That's a statement that would have to be verified by a real guitar historian, but I do know on a personal level that my image of Ovation guitars is Glen Campbell playing his famous 12 string.
Ovation makes guitars that players either love or hate, particularly because of the famous (or infamous) synthetic bowl that they use instead of a wood guitar body.
What most people love or hate is it's acoustic amplified sound, an area that the company pioneered and popularized. They used what was called inboard electronics, as opposed to placing the guitar in front of a microphone or other traditional means of amplifying the guitar.
It's live sound is what most people who don't play Ovations associate with the guitar. It has a distinctive trebly sound, less "woody," with a lot of definition in the bass notes (some feel it sounds rubbery or like nylon strings).
The guitar's primary virtue live is that it can be played at much higher volumes without feedback than with other normal types of amplification.
The main complaint seems to be the bowl, which on most models is shallow, and gives people a feeling that it's always sliding out of your lap. Depending on how you hold it, this can be a valid complaint.
There were two things that really distinguished the Glen Campbell 12.
It had a slotted headstock, with tuning pegs that were very much like a classical guitar, and Glen specified that the bowl be made larger and deeper than normal, which made it easy to hold in your lap.
The deeper body also gives it a richer sound acoustically than most Ovations.
It was considered one of the top-of-the-line Ovation models in it's day, and still is one of the classic 12 strings today. It was made from the finest materials, and has a superb spruce top. The classical guitar-like headstock is actually easy to string, and makes tuning the 12 easy.
One other interesting thing about this model is that it was one of the earliest 12 string acoustics that could be kept at concert pitch. With a lot of twelves, you were always advised to keep it tuned down at least a half step to lessen the stress on the neck (which I always did on earlier ones I owned).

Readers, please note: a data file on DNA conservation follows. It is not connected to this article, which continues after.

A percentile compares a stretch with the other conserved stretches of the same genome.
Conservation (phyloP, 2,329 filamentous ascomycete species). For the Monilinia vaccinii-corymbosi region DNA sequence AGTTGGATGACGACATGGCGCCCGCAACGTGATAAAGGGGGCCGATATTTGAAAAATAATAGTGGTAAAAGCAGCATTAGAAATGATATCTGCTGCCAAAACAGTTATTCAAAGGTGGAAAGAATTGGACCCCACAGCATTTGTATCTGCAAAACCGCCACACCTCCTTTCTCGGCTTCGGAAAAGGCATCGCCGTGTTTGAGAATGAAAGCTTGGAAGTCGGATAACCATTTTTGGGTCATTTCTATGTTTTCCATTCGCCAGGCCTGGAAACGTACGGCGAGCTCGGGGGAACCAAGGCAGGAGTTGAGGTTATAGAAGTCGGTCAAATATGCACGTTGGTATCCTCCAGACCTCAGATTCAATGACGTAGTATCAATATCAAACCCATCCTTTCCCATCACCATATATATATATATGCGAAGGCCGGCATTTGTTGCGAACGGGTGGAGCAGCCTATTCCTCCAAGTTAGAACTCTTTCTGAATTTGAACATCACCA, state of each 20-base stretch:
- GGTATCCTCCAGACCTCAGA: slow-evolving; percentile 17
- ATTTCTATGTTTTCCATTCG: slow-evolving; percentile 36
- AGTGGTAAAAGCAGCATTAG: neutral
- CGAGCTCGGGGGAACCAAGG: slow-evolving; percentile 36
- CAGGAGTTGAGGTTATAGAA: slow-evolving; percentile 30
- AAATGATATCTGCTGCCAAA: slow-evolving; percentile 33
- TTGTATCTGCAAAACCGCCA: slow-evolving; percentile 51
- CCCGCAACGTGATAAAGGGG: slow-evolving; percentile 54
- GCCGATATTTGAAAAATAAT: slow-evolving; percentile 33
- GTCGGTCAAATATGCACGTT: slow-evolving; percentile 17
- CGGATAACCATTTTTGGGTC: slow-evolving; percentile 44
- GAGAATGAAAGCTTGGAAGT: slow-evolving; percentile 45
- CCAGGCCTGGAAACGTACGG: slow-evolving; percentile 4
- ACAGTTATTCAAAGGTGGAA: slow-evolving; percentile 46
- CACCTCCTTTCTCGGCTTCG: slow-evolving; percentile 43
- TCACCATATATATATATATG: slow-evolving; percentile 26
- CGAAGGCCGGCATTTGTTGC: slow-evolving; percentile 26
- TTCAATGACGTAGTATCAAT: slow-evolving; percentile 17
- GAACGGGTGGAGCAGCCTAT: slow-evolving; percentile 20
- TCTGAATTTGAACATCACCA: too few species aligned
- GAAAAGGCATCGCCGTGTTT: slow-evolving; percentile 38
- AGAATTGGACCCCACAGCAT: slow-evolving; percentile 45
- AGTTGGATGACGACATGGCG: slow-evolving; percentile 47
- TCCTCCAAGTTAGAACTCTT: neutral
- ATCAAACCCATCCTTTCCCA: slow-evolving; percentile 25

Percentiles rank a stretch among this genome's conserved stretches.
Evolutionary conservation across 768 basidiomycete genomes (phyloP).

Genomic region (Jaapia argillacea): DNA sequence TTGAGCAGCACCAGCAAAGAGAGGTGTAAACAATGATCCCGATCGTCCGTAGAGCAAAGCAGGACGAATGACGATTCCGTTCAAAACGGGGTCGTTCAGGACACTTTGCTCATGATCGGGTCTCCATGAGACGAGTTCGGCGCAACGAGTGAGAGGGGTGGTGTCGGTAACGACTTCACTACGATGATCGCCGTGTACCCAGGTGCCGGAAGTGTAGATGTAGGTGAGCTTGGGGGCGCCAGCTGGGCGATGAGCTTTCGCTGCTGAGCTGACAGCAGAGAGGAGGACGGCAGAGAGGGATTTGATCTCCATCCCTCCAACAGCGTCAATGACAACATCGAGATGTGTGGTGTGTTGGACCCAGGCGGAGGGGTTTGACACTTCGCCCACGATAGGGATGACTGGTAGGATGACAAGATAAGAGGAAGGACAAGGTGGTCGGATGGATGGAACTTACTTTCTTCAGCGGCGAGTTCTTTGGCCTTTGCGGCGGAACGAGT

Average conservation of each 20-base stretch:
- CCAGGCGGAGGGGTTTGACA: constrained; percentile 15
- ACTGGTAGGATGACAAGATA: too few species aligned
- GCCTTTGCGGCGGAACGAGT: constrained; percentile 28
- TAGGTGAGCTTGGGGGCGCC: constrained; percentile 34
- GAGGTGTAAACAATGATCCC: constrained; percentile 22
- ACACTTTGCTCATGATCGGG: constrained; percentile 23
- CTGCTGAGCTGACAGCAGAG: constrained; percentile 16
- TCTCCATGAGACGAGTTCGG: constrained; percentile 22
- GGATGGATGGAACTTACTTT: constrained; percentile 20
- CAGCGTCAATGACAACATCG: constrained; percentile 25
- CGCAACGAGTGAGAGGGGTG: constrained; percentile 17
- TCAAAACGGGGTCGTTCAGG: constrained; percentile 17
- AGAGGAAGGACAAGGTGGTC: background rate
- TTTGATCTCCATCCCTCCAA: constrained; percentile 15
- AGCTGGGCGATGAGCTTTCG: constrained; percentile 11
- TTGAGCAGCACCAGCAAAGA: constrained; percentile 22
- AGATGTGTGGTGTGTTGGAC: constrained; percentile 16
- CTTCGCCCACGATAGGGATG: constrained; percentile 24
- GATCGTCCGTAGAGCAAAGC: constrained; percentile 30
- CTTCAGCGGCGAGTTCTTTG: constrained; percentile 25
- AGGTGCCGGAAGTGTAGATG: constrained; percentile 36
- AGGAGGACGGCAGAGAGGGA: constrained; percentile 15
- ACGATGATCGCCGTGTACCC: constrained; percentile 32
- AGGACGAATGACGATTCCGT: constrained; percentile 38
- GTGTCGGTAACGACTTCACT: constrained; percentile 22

In fact, the "life expectancy" of a 12 string neck of beginner and lower cost models was about 3 years (sometimes less) if you kept it at concert pitch. If you see 12s in used guitar stores, you'll often see this is true. I've seen some otherwise beautiful used guitars of this type that are playable in first position, maybe second, but by the time you get to the 12th fret, it's a cheese cutter.
The main reason was many early 12s were simply six strings that the company simply converted to that type. The necks used weren't really that good compared to ones where the whole instrument was designed to take the stress of 12 strings right from the drawing board. Of all the kinds of used and vintage guitars, these you have to be the most careful buying.
That's why you can look on a rack and sometimes see a vintage Gibson, Guild or Martin 12 for only 600.00 or less, it probably has a bad neck.
The Ovation 12s (and Taylors) were built the way they were to meet the demand for one that could be tuned to full pitch with a modern slim neck, without the baseball bat thickness of older types.
Since this is more of an intro to the video review (see youtube link below), I won't get into a big listing of all the technical specs. These days you can find all that sort of information on the Internet.
The intent of the demo is to give you an idea of the sound. Part 1 (I'll do part two in the future sometime) shows the 12 string being played at medium tempo without amplification with some strumming, but mainly finger picking at a medium tempo. The musical intro ends rather abruptly, because my video editing is a bit rough still at this point and I didn't quite do the fade out correctly. I used a "watercolor" FX filter for the video, which I felt was more visually interesting than normal color settings.
The music is in a C-sharp open tuning, which I like because it gives the guitar a little of that old Guild sound of the early 70s even with light gauge strings.
The music is just some riffs strung together from Handa-McGraw & The Internationals music and works in progress.
So, check out the 1978 Ovation Glen Campbell 12 string in action: